In respect to freehub drag (the amount of resistance the freehub has when coasting), the drag of dry loud pawls seams similar to that of Industry Nine (which is significantly less than that of Profile Racing hubs) and the more oil installed, the less drag you get. The quiet pawls have such low drag that the hub shell stays in place as the freehub is rotated back in a truing stand (hub only)! No other higher end freehub that I’ve seen offers such low drag. This is what Project 321 stated about the drag of their new driver, “By using magnets as a pull spring (opposed to mechanical or magnetic push springs) to move pawls into the drive ring, we are able to achieve less drag and less noise than other high speed ratchet mechanisms. By using magnets in this configuration the pawl force against the drive ring is at its strongest when the pawl is fully engaged. As the pawl climbs the drive ring teeth during freewheeling the force (and friction) is reduced as the pawl magnets get farther away from the drive ring. This is the exact opposite of traditional mechanical push springs where the weakest point of the spring is at full engagement and the spring force gets stronger (creating more friction and drag) as the pawl is pushed up over the drive ring teeth during free wheeling.”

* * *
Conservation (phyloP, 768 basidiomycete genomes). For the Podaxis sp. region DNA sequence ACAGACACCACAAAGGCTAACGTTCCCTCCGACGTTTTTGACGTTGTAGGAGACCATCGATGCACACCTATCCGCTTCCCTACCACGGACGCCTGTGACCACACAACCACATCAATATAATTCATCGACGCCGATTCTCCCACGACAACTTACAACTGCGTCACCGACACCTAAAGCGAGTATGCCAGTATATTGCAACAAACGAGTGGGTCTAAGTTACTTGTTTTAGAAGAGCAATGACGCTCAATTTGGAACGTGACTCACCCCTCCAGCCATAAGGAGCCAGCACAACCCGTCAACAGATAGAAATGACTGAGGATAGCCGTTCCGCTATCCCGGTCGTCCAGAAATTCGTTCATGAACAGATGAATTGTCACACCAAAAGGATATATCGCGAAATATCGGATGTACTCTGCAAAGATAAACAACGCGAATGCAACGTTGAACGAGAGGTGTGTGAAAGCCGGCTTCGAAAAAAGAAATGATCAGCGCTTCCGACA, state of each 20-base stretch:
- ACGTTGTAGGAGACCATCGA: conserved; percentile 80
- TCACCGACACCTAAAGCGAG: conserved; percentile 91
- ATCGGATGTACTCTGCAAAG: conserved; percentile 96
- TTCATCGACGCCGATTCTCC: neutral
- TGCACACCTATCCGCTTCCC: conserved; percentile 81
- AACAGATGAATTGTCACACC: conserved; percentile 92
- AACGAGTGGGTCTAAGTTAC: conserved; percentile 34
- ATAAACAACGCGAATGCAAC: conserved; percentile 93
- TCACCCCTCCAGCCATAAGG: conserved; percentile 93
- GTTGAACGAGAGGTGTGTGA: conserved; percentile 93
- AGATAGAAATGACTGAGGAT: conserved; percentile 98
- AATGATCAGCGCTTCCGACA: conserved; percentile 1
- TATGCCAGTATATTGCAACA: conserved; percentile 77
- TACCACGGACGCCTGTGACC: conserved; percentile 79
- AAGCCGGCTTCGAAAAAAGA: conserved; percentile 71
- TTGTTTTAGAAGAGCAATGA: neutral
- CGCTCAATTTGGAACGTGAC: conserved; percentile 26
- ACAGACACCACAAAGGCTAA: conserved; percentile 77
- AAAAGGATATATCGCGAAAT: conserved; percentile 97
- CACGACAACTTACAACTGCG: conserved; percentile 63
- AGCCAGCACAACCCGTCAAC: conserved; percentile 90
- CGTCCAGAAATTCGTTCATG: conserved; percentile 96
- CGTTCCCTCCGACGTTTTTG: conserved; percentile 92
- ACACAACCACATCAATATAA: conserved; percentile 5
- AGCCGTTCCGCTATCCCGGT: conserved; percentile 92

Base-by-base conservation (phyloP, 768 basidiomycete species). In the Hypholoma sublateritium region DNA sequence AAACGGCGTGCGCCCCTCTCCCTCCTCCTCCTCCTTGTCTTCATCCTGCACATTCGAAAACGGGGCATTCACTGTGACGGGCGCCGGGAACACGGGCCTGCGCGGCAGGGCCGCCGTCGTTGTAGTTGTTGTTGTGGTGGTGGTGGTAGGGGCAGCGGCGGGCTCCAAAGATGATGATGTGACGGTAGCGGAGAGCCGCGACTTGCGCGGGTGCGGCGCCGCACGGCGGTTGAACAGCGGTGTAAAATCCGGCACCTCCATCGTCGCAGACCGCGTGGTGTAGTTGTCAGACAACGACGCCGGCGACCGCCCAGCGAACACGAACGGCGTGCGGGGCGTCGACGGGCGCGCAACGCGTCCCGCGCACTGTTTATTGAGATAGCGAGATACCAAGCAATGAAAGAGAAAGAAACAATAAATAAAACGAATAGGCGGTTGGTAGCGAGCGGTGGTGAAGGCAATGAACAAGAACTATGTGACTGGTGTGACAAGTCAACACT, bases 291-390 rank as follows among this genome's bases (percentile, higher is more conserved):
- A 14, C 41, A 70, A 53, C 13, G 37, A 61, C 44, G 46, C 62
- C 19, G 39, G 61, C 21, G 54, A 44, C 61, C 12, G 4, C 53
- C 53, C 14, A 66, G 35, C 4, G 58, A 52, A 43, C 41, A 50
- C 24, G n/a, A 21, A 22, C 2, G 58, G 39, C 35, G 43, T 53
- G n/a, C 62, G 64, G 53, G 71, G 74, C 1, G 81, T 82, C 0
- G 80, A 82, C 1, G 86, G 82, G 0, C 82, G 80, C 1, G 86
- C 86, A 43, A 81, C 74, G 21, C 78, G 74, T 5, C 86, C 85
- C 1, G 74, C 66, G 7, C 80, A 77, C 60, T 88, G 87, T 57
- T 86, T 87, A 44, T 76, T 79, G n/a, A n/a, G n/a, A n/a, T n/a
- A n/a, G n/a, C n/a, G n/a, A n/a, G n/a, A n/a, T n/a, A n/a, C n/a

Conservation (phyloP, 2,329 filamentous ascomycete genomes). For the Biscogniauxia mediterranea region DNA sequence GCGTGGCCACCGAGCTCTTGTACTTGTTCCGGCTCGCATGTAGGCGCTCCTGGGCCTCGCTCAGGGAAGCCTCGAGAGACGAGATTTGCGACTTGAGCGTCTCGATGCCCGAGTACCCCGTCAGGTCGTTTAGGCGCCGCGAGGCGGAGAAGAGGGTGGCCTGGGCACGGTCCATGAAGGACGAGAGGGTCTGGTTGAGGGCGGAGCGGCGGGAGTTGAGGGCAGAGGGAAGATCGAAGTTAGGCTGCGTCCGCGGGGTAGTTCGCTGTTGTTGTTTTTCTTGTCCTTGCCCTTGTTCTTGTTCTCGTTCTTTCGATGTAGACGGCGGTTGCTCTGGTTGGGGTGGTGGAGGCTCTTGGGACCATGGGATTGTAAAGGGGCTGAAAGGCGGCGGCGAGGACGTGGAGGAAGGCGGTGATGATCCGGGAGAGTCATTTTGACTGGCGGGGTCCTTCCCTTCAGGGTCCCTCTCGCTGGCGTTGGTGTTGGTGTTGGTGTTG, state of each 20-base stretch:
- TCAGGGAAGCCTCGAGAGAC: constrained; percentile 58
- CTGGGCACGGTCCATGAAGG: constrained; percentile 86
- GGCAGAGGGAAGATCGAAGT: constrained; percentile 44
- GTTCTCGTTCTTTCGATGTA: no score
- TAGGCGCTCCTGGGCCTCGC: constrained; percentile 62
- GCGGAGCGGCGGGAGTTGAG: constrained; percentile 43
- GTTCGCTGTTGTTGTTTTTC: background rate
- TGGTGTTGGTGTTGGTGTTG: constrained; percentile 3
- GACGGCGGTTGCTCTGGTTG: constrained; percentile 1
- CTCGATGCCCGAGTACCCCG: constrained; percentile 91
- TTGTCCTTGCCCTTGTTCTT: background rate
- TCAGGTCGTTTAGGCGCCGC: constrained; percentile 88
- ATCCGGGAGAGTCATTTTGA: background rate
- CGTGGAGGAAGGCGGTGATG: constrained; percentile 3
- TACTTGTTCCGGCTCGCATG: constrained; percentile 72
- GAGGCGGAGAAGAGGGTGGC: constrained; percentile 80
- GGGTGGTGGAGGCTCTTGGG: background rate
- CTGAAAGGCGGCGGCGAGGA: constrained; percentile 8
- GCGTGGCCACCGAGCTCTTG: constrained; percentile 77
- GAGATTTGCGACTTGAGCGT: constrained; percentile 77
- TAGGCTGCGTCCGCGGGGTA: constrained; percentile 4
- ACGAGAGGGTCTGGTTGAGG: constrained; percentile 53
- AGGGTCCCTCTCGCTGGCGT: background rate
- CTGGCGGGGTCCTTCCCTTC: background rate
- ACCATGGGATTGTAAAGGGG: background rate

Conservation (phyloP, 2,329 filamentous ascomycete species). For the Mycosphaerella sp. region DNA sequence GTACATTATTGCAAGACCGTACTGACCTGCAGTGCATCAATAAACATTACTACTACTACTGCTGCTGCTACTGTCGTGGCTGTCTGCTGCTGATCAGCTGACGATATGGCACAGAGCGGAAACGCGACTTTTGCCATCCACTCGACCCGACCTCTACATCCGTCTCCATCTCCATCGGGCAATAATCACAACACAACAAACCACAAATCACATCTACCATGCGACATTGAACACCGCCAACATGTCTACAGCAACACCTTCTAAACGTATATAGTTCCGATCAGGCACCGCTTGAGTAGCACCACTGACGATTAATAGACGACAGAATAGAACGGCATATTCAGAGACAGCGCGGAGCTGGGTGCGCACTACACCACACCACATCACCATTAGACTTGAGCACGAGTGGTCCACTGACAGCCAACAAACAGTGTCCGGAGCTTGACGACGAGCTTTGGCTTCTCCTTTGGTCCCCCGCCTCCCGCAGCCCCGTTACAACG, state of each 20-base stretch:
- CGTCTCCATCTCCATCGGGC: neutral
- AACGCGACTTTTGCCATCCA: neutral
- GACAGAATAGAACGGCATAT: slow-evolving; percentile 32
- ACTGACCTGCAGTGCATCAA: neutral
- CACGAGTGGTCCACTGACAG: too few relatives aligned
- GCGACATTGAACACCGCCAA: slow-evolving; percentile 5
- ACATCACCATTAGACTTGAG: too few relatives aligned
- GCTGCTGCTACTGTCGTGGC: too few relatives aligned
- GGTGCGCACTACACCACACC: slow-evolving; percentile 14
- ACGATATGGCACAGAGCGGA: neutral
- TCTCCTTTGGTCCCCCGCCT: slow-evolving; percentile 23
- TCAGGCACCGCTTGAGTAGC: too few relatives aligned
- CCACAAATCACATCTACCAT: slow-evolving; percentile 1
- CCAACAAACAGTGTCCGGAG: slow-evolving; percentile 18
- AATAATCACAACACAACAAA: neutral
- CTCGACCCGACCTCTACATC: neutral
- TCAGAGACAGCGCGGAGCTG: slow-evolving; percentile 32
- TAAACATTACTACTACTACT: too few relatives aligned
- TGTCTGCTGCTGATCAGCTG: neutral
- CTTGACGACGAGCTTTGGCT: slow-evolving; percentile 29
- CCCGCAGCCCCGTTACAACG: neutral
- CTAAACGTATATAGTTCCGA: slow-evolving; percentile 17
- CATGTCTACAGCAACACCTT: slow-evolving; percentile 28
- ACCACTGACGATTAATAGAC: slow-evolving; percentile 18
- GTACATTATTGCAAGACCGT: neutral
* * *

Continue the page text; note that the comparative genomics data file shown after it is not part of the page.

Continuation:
The first generation Project 321 hubs used the Torch interface. When revamping their freehub interface, Project 321 kept the hub shell measurements identical to the previous hub. This means that if you own the previous version, you can update your hub to the latest version. (Which Project 321 will install for $240; including shipping back to you.) With their generations of freehubs being compatible with each other, this means that you can actually install this new G2 driver into an industry nine hub shell; however, by doing so may void any warranty claims down the road and finding a company that will do it may be tough.